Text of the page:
Friends and family with cancer diagnoses enter a world with its own language and time zones. It helps if you understanding some of it.
One reason it is so important to have the recommended cancer screening tests like mammograms, Pap tests, and colorectal cancer tests, is that cancer is most treatable in the early stages. Most cancers do not have symptoms in the early, treatable stages; screening tests are the best way to find them. To find out what cancer screening tests are recommended for your age and gender, go to www.cdc.gov/prevention.
Screening tests indicate that there may be a problem; usually further testing is needed to see if indeed cancer is present and how advanced it may be. A positive finding on a screening test is not cause for alarm; it is cause for further evaluation to find out what is going on.
If indeed it is cancer, the extent of the cancer may be classified into “stages.” What does it mean to have cancer, stage 1 or 2 or 3 or 4? The “stage” of cancer reflects three components: the size and speed of growth of the tumor, its presence or absence in the lymph nodes, and its spread (or not) to other parts of the body. Additionally, tumor markers and tumor gene testing, such as tests for estrogen receptors for breast cancer, provide more information on a cancer’s type and progress. Staging and additional tests help determine treatment options and possible prognosis.
Most cancers have four stages. Basically, the lower the stage number, the better the prognosis.
Stage 0 is cancer in situ, which means cancer in one place that has not invaded any nearby tissues. Sometimes Stage 0 cancers can be treated by removing the tumor.
Stage I means the cancer or tumor is small and has not grown deeply into nearby tissues and is not in the lymph nodes.
Stage II and III describe larger cancers or tumors that have grown into nearby tissues and the lymph nodes but have not spread to other parts of the body.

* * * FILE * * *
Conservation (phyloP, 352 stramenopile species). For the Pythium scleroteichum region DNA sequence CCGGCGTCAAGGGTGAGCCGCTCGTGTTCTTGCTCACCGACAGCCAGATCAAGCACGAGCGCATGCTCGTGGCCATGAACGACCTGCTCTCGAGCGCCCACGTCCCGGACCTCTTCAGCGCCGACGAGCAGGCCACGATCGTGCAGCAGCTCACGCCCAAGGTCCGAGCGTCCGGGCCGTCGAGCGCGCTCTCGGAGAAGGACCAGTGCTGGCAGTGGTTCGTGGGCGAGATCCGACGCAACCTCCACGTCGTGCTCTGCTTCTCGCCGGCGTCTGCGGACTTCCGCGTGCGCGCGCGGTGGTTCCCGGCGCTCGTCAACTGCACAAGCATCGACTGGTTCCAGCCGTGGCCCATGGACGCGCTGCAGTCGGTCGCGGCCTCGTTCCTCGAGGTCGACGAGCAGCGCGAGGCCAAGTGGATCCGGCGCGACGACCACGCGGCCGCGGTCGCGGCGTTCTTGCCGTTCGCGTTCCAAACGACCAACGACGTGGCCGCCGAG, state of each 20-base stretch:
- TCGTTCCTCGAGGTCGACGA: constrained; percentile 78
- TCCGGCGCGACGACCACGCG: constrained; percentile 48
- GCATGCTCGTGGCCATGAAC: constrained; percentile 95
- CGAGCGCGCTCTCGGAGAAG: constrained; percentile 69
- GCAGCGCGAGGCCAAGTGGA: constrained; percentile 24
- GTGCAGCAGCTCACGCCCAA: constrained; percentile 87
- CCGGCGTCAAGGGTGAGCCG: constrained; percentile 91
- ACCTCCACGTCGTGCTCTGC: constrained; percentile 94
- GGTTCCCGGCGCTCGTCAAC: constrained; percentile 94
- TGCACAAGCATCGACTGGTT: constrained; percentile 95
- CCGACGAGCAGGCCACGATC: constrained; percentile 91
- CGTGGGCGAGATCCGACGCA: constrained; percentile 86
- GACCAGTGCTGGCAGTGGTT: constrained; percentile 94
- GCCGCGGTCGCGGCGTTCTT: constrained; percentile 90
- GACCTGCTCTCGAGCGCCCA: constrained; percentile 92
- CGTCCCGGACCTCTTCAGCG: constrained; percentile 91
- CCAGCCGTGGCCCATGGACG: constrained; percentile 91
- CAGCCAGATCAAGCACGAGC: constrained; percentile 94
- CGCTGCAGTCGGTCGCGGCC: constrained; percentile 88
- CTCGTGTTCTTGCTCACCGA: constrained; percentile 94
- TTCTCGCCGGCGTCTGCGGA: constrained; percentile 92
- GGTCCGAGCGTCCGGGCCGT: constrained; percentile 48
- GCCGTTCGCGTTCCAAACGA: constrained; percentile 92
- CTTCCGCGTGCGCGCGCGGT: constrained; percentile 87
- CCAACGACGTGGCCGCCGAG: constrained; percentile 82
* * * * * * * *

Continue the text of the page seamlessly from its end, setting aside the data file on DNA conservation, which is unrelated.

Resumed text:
Stage IV cancers have spread to other parts of the body. This is also called advanced or metastatic cancer.
Staging is used for solid tumor cancers, like breast and lung cancers, and is tailored to each kind of cancer. Cancers of the blood system such as leukemia and childhood cancers use different staging criteria.
Treatment options are usually based not only on the stage of the cancer and cancer type, but also on the person’s health status and personal preferences. Those healthiest before getting a cancer diagnosis may be in better shape to endure the treatments and may have a better prognosis than someone at the same cancer stage but with other health problems. It is always best to be as healthy as you can be.
Other factors considered in cancer management include the grade of the cancer cells, which can indicate how quickly the cancer cells are likely to spread. In general, the more the cells look like healthy cells, the lower the probability of spread. The genes in cancer cells may also aid in predicting the course of the cancer. The role of genetics in cancer is developing so treatments can be personalized to each person’s genetics as well as other cancer factors.
As many people with cancer have documented in numerous blogs, bulletins, and books, everyone’s course of care is different. We do know that having the support and understanding of friends, families, and strangers makes it easier. Local support groups can be a big help. The American Cancer Society (www.cancer.org) has great information, programs, and resources that can help, including help with transportation to appointments, support groups, and more. You can call the National Cancer Information Center to ask questions about cancer, treatment, financial assistance, and more at 1-800-227-2345.
Maitland resident Nancy Rudner Lugo is a nurse practitioner and president of Health Action, offering workplace health consulting and nurse coaching. Visit www.healthaction.biz